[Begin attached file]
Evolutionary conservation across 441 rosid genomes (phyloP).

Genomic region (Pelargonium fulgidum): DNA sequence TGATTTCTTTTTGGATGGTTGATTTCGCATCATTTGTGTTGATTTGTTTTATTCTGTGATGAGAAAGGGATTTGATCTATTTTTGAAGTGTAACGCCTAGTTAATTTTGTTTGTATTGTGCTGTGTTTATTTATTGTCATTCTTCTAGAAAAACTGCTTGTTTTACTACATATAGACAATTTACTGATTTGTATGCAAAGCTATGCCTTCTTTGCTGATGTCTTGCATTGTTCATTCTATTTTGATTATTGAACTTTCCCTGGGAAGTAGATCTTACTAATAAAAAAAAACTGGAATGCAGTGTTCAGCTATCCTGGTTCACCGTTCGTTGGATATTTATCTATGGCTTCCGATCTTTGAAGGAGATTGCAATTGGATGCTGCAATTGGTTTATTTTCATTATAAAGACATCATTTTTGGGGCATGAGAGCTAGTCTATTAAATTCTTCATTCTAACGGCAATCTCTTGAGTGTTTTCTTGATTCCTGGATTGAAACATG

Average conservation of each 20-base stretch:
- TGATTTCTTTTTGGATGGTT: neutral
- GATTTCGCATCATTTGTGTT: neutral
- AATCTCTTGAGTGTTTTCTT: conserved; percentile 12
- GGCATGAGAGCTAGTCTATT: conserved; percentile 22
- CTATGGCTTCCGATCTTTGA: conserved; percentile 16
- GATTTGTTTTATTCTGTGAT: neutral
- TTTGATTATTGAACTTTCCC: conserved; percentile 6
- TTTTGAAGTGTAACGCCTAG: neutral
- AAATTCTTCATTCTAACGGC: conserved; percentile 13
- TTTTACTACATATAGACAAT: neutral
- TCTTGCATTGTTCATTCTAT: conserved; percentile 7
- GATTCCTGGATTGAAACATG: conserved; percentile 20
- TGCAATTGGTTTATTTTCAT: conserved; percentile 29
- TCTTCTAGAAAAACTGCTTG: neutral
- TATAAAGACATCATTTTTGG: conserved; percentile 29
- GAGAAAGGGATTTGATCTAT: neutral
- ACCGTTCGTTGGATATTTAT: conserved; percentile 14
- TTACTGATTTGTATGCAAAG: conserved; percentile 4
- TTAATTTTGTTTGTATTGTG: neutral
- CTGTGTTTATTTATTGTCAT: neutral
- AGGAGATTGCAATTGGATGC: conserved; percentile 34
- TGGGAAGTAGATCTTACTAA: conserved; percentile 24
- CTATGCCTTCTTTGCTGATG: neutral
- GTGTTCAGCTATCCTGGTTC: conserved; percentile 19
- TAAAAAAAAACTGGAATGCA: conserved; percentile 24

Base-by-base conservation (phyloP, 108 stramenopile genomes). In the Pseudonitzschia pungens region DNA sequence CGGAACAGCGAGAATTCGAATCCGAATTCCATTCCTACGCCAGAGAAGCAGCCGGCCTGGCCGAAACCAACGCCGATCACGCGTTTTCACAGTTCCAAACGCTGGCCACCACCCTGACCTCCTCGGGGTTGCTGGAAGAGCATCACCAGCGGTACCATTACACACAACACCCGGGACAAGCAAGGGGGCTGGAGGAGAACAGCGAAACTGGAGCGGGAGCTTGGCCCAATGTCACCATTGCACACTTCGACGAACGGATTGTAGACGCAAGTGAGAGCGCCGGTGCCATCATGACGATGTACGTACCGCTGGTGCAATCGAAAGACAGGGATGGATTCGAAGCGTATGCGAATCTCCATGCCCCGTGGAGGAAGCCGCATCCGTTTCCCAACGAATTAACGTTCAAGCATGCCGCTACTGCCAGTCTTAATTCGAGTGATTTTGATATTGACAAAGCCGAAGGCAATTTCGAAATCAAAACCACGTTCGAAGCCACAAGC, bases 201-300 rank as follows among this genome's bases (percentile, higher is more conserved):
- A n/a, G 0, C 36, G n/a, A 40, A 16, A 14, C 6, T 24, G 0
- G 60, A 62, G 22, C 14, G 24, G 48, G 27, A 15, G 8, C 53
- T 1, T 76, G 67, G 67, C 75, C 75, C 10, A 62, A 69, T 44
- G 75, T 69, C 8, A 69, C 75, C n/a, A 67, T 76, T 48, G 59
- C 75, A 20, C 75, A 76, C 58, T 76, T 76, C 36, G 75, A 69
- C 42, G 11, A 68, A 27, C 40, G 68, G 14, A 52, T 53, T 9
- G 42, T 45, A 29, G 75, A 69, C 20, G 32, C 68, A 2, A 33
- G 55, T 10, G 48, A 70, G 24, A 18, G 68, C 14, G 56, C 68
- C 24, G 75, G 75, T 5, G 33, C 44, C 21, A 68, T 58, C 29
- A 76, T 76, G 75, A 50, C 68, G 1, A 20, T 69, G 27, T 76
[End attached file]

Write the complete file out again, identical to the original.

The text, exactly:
Evolutionary conservation across 441 rosid genomes (phyloP).

Genomic region (Pelargonium fulgidum): DNA sequence TGATTTCTTTTTGGATGGTTGATTTCGCATCATTTGTGTTGATTTGTTTTATTCTGTGATGAGAAAGGGATTTGATCTATTTTTGAAGTGTAACGCCTAGTTAATTTTGTTTGTATTGTGCTGTGTTTATTTATTGTCATTCTTCTAGAAAAACTGCTTGTTTTACTACATATAGACAATTTACTGATTTGTATGCAAAGCTATGCCTTCTTTGCTGATGTCTTGCATTGTTCATTCTATTTTGATTATTGAACTTTCCCTGGGAAGTAGATCTTACTAATAAAAAAAAACTGGAATGCAGTGTTCAGCTATCCTGGTTCACCGTTCGTTGGATATTTATCTATGGCTTCCGATCTTTGAAGGAGATTGCAATTGGATGCTGCAATTGGTTTATTTTCATTATAAAGACATCATTTTTGGGGCATGAGAGCTAGTCTATTAAATTCTTCATTCTAACGGCAATCTCTTGAGTGTTTTCTTGATTCCTGGATTGAAACATG

Average conservation of each 20-base stretch:
- TGATTTCTTTTTGGATGGTT: neutral
- GATTTCGCATCATTTGTGTT: neutral
- AATCTCTTGAGTGTTTTCTT: conserved; percentile 12
- GGCATGAGAGCTAGTCTATT: conserved; percentile 22
- CTATGGCTTCCGATCTTTGA: conserved; percentile 16
- GATTTGTTTTATTCTGTGAT: neutral
- TTTGATTATTGAACTTTCCC: conserved; percentile 6
- TTTTGAAGTGTAACGCCTAG: neutral
- AAATTCTTCATTCTAACGGC: conserved; percentile 13
- TTTTACTACATATAGACAAT: neutral
- TCTTGCATTGTTCATTCTAT: conserved; percentile 7
- GATTCCTGGATTGAAACATG: conserved; percentile 20
- TGCAATTGGTTTATTTTCAT: conserved; percentile 29
- TCTTCTAGAAAAACTGCTTG: neutral
- TATAAAGACATCATTTTTGG: conserved; percentile 29
- GAGAAAGGGATTTGATCTAT: neutral
- ACCGTTCGTTGGATATTTAT: conserved; percentile 14
- TTACTGATTTGTATGCAAAG: conserved; percentile 4
- TTAATTTTGTTTGTATTGTG: neutral
- CTGTGTTTATTTATTGTCAT: neutral
- AGGAGATTGCAATTGGATGC: conserved; percentile 34
- TGGGAAGTAGATCTTACTAA: conserved; percentile 24
- CTATGCCTTCTTTGCTGATG: neutral
- GTGTTCAGCTATCCTGGTTC: conserved; percentile 19
- TAAAAAAAAACTGGAATGCA: conserved; percentile 24

Base-by-base conservation (phyloP, 108 stramenopile genomes). In the Pseudonitzschia pungens region DNA sequence CGGAACAGCGAGAATTCGAATCCGAATTCCATTCCTACGCCAGAGAAGCAGCCGGCCTGGCCGAAACCAACGCCGATCACGCGTTTTCACAGTTCCAAACGCTGGCCACCACCCTGACCTCCTCGGGGTTGCTGGAAGAGCATCACCAGCGGTACCATTACACACAACACCCGGGACAAGCAAGGGGGCTGGAGGAGAACAGCGAAACTGGAGCGGGAGCTTGGCCCAATGTCACCATTGCACACTTCGACGAACGGATTGTAGACGCAAGTGAGAGCGCCGGTGCCATCATGACGATGTACGTACCGCTGGTGCAATCGAAAGACAGGGATGGATTCGAAGCGTATGCGAATCTCCATGCCCCGTGGAGGAAGCCGCATCCGTTTCCCAACGAATTAACGTTCAAGCATGCCGCTACTGCCAGTCTTAATTCGAGTGATTTTGATATTGACAAAGCCGAAGGCAATTTCGAAATCAAAACCACGTTCGAAGCCACAAGC, bases 201-300 rank as follows among this genome's bases (percentile, higher is more conserved):
- A n/a, G 0, C 36, G n/a, A 40, A 16, A 14, C 6, T 24, G 0
- G 60, A 62, G 22, C 14, G 24, G 48, G 27, A 15, G 8, C 53
- T 1, T 76, G 67, G 67, C 75, C 75, C 10, A 62, A 69, T 44
- G 75, T 69, C 8, A 69, C 75, C n/a, A 67, T 76, T 48, G 59
- C 75, A 20, C 75, A 76, C 58, T 76, T 76, C 36, G 75, A 69
- C 42, G 11, A 68, A 27, C 40, G 68, G 14, A 52, T 53, T 9
- G 42, T 45, A 29, G 75, A 69, C 20, G 32, C 68, A 2, A 33
- G 55, T 10, G 48, A 70, G 24, A 18, G 68, C 14, G 56, C 68
- C 24, G 75, G 75, T 5, G 33, C 44, C 21, A 68, T 58, C 29
- A 76, T 76, G 75, A 50, C 68, G 1, A 20, T 69, G 27, T 76